Justice Black Was Right About International Shoe, But for the Wrong Reason
50 U. Pac. L. Rev. 587 (2019)
18 Pages Posted: 4 Dec 2020
Date Written: December 12, 2019
The iconic 1945 case of International Shoe v. Washington injected into personal jurisdiction analysis considerations of "fair play and substantial justice." The appeal to pragmatic fairness was a startling contrast to the rigid, nineteenth-century, power-based regime of Pennoyer v. Neff. But Justice Black, concurring in International Shoe, was troubled by the broad, vague appeal to fairness. He feared that judges would use their personal sense of natural justice to restrict state-court exercise of personal jurisdiction.
Anyone studying the twenty-first century state of personal jurisdiction knows that Justice Black was on to something. The new era, which started in 2011 with J. McIntyre and Goodyear and has continued through Bristol-Myers Squibb, is indeed sclerotic. The Court has restricted general personal jurisdiction radically, and without explanation. At the same time, it has restricted specific jurisdiction with cramped views of how a defendant forges a "contact" with the forum and how "related" a claim must be to support jurisdiction.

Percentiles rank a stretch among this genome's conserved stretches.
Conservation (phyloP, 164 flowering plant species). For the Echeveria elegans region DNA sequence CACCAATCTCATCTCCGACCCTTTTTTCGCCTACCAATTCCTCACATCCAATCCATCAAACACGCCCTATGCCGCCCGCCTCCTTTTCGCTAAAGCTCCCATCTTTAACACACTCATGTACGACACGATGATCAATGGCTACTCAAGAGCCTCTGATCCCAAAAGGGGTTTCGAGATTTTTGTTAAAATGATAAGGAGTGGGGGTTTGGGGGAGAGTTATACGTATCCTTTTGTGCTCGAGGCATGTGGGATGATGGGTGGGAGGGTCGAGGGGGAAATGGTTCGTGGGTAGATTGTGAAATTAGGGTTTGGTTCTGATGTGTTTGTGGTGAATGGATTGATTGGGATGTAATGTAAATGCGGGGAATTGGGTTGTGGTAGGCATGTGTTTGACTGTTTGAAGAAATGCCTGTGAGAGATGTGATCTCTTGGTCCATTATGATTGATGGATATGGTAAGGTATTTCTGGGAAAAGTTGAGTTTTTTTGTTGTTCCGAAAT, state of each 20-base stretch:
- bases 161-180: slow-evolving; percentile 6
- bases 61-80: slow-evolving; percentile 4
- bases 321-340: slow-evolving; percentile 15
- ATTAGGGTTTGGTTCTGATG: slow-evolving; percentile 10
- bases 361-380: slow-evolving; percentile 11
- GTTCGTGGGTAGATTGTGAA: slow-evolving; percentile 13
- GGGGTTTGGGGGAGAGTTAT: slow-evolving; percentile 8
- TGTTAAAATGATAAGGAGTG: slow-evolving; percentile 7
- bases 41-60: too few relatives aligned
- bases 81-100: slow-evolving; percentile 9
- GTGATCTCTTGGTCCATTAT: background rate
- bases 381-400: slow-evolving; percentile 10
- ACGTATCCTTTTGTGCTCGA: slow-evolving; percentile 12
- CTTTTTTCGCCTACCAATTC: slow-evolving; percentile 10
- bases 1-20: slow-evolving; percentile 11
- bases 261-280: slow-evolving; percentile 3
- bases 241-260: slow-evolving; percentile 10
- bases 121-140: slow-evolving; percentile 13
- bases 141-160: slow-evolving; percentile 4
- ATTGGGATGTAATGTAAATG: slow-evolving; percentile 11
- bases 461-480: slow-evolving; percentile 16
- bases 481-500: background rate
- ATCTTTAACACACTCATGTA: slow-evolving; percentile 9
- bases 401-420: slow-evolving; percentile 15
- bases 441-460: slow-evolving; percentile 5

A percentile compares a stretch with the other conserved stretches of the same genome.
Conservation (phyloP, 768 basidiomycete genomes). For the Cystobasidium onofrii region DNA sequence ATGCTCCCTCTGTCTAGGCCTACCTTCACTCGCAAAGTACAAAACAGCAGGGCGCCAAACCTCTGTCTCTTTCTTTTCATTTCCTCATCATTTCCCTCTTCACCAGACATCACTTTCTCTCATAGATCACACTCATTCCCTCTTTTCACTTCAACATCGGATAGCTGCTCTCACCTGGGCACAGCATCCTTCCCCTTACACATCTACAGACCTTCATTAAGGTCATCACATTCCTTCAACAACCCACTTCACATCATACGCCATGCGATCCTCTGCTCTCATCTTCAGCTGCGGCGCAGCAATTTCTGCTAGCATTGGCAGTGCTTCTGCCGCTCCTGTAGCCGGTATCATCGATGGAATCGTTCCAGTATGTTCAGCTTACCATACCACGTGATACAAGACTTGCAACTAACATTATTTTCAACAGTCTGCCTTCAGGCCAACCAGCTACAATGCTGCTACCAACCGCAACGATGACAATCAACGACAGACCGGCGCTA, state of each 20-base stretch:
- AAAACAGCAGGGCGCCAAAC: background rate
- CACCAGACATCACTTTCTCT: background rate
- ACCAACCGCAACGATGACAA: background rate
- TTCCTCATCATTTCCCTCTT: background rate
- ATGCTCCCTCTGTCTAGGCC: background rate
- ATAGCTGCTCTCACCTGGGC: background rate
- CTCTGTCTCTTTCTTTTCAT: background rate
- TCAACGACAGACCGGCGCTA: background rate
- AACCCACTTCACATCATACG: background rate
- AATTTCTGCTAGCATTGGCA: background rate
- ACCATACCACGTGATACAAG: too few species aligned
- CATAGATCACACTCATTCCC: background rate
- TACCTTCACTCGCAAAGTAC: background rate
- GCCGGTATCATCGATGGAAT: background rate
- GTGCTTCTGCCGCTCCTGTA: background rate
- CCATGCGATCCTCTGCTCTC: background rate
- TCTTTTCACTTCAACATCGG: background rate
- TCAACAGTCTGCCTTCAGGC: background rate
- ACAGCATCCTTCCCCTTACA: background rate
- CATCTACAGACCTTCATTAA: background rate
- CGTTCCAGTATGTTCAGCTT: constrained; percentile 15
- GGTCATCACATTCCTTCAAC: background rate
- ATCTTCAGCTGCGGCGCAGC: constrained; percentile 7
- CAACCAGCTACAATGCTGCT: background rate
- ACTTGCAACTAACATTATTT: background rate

But Justice Black's reasoning was wrong. The limited state of modern doctrine is not the result of finding that jurisdiction would offend "traditional notions of fair play and substantial justice." To the contrary, it is the result of the Court's avoiding any consideration of whether jurisdiction would be fair. The state of personal jurisdiction today is cramped not because of the fairness factors, but despite them.
Keywords: personal jurisdiction, due process, access to justice, in personam jurisdiction
JEL Classification: K-10, K-40, K-41
Suggested Citation: Suggested Citation